Oesophageal perforation – therapeutic and diagnostics challenge. Retrospective, single-center case report analysis (2009–2015)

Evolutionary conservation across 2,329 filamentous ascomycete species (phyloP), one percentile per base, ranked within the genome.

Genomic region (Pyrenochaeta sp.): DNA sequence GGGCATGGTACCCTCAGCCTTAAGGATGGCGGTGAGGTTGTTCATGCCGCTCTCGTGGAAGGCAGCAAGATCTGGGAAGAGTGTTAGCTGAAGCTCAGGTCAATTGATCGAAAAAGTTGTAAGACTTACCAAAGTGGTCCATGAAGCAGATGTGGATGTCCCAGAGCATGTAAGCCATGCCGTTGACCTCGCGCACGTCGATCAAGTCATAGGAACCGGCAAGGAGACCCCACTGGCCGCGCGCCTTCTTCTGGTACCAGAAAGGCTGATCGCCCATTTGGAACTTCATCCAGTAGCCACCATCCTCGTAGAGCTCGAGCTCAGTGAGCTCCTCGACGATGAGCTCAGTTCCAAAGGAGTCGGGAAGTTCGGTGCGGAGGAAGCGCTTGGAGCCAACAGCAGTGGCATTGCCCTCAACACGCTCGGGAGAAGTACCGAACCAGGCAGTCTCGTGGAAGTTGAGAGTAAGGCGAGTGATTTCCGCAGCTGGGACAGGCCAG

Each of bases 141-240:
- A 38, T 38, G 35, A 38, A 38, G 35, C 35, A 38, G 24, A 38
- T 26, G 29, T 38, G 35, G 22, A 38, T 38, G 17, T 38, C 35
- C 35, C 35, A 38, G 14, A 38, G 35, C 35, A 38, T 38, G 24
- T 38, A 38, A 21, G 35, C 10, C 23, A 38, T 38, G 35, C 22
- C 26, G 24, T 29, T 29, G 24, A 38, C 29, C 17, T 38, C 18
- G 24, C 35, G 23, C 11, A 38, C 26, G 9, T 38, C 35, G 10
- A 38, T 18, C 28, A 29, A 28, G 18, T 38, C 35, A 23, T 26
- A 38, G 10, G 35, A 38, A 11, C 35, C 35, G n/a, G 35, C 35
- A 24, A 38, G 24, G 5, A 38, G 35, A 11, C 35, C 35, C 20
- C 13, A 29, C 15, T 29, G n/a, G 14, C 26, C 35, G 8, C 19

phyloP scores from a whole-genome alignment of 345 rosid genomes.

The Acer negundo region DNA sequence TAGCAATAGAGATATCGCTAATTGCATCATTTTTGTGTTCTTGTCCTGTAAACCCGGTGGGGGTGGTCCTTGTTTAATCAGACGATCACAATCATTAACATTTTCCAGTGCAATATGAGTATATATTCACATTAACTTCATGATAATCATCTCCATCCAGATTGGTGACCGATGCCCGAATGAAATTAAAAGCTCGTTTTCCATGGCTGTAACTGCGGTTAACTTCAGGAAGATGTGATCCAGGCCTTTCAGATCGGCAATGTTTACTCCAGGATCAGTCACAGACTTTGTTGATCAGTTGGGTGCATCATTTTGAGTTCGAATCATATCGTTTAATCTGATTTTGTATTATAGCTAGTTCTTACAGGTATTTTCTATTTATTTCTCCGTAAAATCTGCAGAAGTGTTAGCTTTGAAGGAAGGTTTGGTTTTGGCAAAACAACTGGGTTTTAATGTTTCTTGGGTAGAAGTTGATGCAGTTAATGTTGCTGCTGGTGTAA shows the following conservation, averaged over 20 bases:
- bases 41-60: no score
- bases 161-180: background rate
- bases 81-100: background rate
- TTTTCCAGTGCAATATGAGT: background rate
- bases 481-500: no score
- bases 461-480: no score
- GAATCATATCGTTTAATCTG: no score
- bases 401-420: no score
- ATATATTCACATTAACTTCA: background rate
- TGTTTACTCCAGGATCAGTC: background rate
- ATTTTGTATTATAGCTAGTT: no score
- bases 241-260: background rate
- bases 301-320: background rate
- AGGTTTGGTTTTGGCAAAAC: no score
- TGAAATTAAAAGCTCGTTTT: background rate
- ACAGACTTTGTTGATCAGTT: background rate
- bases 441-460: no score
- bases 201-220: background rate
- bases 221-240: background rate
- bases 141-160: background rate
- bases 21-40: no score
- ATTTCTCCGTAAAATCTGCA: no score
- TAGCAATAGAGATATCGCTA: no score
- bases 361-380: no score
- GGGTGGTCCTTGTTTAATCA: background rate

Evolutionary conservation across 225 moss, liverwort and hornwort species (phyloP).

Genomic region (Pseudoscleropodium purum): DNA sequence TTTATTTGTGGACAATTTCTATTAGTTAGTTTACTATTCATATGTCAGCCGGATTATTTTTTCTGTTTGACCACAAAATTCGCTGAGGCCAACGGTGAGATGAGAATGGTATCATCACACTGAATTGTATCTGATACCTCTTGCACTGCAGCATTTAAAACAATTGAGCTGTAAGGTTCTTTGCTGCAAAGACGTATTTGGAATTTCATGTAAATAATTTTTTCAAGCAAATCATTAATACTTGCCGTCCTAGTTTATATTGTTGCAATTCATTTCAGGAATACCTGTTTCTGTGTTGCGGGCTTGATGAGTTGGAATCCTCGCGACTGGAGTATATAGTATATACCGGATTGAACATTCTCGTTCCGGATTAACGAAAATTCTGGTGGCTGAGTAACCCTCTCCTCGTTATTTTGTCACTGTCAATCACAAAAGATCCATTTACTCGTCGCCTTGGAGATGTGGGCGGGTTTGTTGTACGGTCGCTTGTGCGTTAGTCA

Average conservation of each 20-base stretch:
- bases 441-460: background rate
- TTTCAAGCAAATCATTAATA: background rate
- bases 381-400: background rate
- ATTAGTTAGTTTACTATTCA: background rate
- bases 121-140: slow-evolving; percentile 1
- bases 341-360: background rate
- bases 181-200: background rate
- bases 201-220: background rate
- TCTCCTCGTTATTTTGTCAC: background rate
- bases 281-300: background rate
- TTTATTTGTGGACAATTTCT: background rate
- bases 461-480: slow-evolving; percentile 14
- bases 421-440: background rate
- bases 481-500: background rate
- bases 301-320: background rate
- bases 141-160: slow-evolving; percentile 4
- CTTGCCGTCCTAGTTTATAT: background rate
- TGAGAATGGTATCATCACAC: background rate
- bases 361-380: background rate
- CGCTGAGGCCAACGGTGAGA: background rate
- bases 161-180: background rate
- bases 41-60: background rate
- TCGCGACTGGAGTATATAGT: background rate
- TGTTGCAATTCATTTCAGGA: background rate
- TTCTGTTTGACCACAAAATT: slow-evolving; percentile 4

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Background: Esophageal perforation is a life-threatening condition of a complex etiology. No clear guidelines are available regarding the management of this condition. In this study, we review publications related to esophageal perforation, and analyze patients treated for this condition at our Department of Thoracic, General and Oncological Surgery. Objective: The objective of the study was to retrospectively assess and analyze management methods for esophageal perforations of different etiologies. All patients were treated in the Department of Thoracic, General and Oncological Surgery in years 2009-2015. Patients with perforations resulting from post-operational leaks within surgical anastomoses were excluded from the study. Material, methods, results: The analysis involved a total of 16 cases of esophageal ruptures. All cases were treated in years 2009-2015. Patients with perforations resulting from postoperative leaks within surgical anastomoses following elective surgeries for either oncological or non-oncological causes were excluded. The most common reason for esophageal rupture was iatrogenic injury (7 cases, 44%). Other causes included Boerhaave syndrome (5 cases, 31.2%), blunt trauma (2 cases, 12.5%), abscess perforation (1 case, 6.2%), and ulcer perforation (1 case, 6.2%). Ten patients underwent surgery, and the rest underwent esophageal prosthesis placement, of whom 2 cases required drainage of the mediastinum and pleural cavity. The mortality rate in the study group was 9/16 cases (56.2%). Conclusions: Esophageal perforation poses a significant interdisciplinary challenge regarding diagnostic workup, selection of treatment methods, and management of potential postoperative complications. This retrospective study was conducted in a single center. Although the analyzed period was long, we found only 16 cases. In spite of a variety of etiologies present, we found several statistically significant results of potential clinical value. 1. Most perforations that are not diagnosed within 48 hours affected the lower part of the esophagus and presented with unclear symptoms and imaging findings 2. Delaying diagnosis and treatment beyond 24 hours was associated with a higher mortality rate.
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